Spain: Royal Decree-Law Approved To Ensure Application Of GDPR In Spain

Last Updated: 12 September 2018
Article by Undine von Diemar, Mauricio F. Paez, Olivier Haas and Irene Robledo

In Short

The Situation: Spain approved emergency legislation regarding data protection that mainly focuses on regulating inspection and sanctioning procedures.

The Purpose: The purpose of this legislation is to allow for the correct enforcement of the General Data Protection Regulation ("GDPR") provisions in Spain.

Looking Ahead: This new legislation will be in force until the Organic Law on Data Protection ("Organic Law") is enacted.

The Council of Ministers approved a Royal Decree-Law this summer that adapts Spanish Law to ensure the application of GDPR in Spain. The Royal Decree-Law was necessary because the Organic Law that must incorporate the changes introduced by the GDPR into the Spanish legislation has not yet passed parliamentary procedure. An organic law is intended to regulate areas of law related to fundamental rights in Spain and, unlike ordinary laws, must be passed by an absolute majority of the Congress of Deputies and not merely a majority of those voting.

The fundamental right of privacy for Spain's citizens was unprotected without national legislation to allow for the effective application of the GDPR (although GDPR has been directly applicable in Spain since May 25). Adopting this legal standard covered the legal void—mostly related to procedural issues for the investigation phase and the sanctioning procedure—caused by the delay in the enactment of the Organic Law.

The regulations in the Royal Decree-Law pertain to the inspection, sanctioning regime, and instruction procedure relevant for the protection of personal data. In this sense, the Royal Decree-Law establishes guidelines for Spanish Data Protection Agency personnel, or external public personnel, to carry out the inspections in the manner outlined by the GDPR.

The novel sanctioning regime of the GDPR is adopted under the Royal Decree-Law, and the Royal Decree-Law replaces the type of violations in Organic Law 15/1999, which is still in effect. However, the Royal Decree-Law maintains the duration of sanctioning procedures as defined by the current regime (six months, although they may include preliminary investigation actions for a maximum period of 12 months).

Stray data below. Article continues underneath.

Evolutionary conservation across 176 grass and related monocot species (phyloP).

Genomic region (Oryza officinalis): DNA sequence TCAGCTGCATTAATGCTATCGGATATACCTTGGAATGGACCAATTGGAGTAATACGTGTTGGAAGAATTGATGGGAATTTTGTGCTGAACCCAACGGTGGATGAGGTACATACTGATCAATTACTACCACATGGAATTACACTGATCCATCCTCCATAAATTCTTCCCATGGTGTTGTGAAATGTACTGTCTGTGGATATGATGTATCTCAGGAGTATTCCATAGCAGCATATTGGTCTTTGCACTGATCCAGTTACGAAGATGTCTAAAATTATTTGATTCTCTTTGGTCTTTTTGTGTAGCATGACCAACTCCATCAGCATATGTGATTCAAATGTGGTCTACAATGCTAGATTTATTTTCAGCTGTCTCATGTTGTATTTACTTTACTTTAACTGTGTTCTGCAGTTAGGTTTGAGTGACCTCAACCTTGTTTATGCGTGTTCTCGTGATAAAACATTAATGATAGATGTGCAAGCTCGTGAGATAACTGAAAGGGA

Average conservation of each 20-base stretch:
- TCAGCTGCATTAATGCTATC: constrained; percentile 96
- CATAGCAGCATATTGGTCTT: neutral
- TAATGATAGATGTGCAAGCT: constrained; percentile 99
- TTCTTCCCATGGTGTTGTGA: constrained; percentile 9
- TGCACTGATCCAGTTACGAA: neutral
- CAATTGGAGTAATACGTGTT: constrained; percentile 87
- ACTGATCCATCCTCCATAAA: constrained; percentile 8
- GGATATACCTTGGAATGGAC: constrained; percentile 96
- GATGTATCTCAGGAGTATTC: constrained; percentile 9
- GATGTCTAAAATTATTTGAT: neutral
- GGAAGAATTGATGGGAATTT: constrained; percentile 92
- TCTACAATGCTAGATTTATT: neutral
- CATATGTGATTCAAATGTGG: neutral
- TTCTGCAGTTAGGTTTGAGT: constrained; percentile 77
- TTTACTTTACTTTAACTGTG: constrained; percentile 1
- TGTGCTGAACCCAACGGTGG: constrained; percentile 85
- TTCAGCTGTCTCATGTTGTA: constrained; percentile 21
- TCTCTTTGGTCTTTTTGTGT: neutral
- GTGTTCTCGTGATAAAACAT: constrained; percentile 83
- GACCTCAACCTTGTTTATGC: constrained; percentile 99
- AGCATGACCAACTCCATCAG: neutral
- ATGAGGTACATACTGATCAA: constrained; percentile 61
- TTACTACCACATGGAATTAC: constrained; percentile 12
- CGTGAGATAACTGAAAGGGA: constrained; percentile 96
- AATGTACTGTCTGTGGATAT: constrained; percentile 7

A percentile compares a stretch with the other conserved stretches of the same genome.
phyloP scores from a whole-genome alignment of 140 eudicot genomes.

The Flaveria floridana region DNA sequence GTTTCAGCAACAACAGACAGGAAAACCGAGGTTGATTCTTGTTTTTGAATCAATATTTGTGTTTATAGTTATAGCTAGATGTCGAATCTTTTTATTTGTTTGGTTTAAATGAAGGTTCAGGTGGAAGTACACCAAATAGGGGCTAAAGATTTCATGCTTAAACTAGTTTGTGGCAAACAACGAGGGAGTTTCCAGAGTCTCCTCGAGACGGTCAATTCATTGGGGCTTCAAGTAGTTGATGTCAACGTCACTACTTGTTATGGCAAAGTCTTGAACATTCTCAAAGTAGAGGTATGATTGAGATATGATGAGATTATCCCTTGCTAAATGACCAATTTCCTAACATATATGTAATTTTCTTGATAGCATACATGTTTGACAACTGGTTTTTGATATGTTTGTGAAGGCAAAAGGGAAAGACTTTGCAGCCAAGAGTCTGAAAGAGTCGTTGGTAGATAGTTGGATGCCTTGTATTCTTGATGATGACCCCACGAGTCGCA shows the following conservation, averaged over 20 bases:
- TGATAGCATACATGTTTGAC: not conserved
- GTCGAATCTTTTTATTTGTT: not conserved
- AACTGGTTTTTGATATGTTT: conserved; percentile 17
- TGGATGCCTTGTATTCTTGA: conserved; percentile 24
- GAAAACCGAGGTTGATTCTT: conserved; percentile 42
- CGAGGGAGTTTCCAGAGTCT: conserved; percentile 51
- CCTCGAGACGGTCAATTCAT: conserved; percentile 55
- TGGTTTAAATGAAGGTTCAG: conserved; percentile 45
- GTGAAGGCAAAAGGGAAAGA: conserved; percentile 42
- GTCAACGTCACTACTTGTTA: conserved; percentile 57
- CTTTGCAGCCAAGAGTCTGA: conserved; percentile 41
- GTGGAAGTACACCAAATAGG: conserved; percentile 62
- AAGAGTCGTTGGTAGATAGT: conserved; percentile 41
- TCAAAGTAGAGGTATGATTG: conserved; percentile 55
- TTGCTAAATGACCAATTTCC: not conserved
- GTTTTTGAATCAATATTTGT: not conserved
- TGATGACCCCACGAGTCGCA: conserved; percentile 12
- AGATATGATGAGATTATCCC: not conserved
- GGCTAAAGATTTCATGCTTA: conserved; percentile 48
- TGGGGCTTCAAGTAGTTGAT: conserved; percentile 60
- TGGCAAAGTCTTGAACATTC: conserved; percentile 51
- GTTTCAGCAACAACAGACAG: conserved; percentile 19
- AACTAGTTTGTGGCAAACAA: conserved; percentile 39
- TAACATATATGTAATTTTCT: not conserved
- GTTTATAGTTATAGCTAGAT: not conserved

Under the Royal Decree-Law, the limitation period for infringements established in sections 5 and 6 of Article 83 GDPR will be three years, while infringements established in Article 83.4 GDPR shall lapse after two years. Moreover, limitation periods for sanctions remain unchanged from the terms established by Organic Law 15/1999 (a period of one year for fines lower than €40,000, two years for fines between €40,001 and €300,000, and three years for fines above €300,001).

Moreover, the Royal Decree-Law creates a procedure for cooperation between the EU Member States (including the participation of all relevant authorities) for the cross-border processing of personal data. The Royal Decree-Law establishes that, when supervisory authorities are working jointly, the personnel of the supervisory authorities cooperating with the Spanish Data Protection Agency will be subject to the Spanish procedural rules and will act under the orientation and in the presence of the Spanish Data Protection Agency.

The validity of certain data processing agreements is also regulated in the Royal Decree-Law. All data processing agreements that were formalized prior to May 25, 2018, in accordance with the provisions of Organic Law 15/1999, will be valid until the contract is terminated. Open-ended contracts will have to be adapted in accordance with Article 28 GDPR before May 25, 2022. In any event, regardless of this exception, one party could request the other party modify the contract to be in compliance with Article 28 GDPR at any time.

The approved Royal Decree-Law will be valid only until the Organic Law is approved and replaces the Royal Decree-Law. However, after comparing the wording of the Royal Decree-Law and the draft text of the new Organic Law, no substantial changes are expected in the issues already regulated by the Royal Decree-Law.

Key Takeaway

Although the GDPR is directly applicable in Spain, it is necessary to regulate some aspects not reserved to Organic Law to ensure correct enforcement of the GDPR. The Royal Decree-Law will only be in force until the new Organic Law is approved, however, the provisions included in this emergency legislation will likely remain unchanged in the new Organic Law.

The content of this article is intended to provide a general guide to the subject matter. Specialist advice should be sought about your specific circumstances.

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Authors
Undine von Diemar
Mauricio F. Paez
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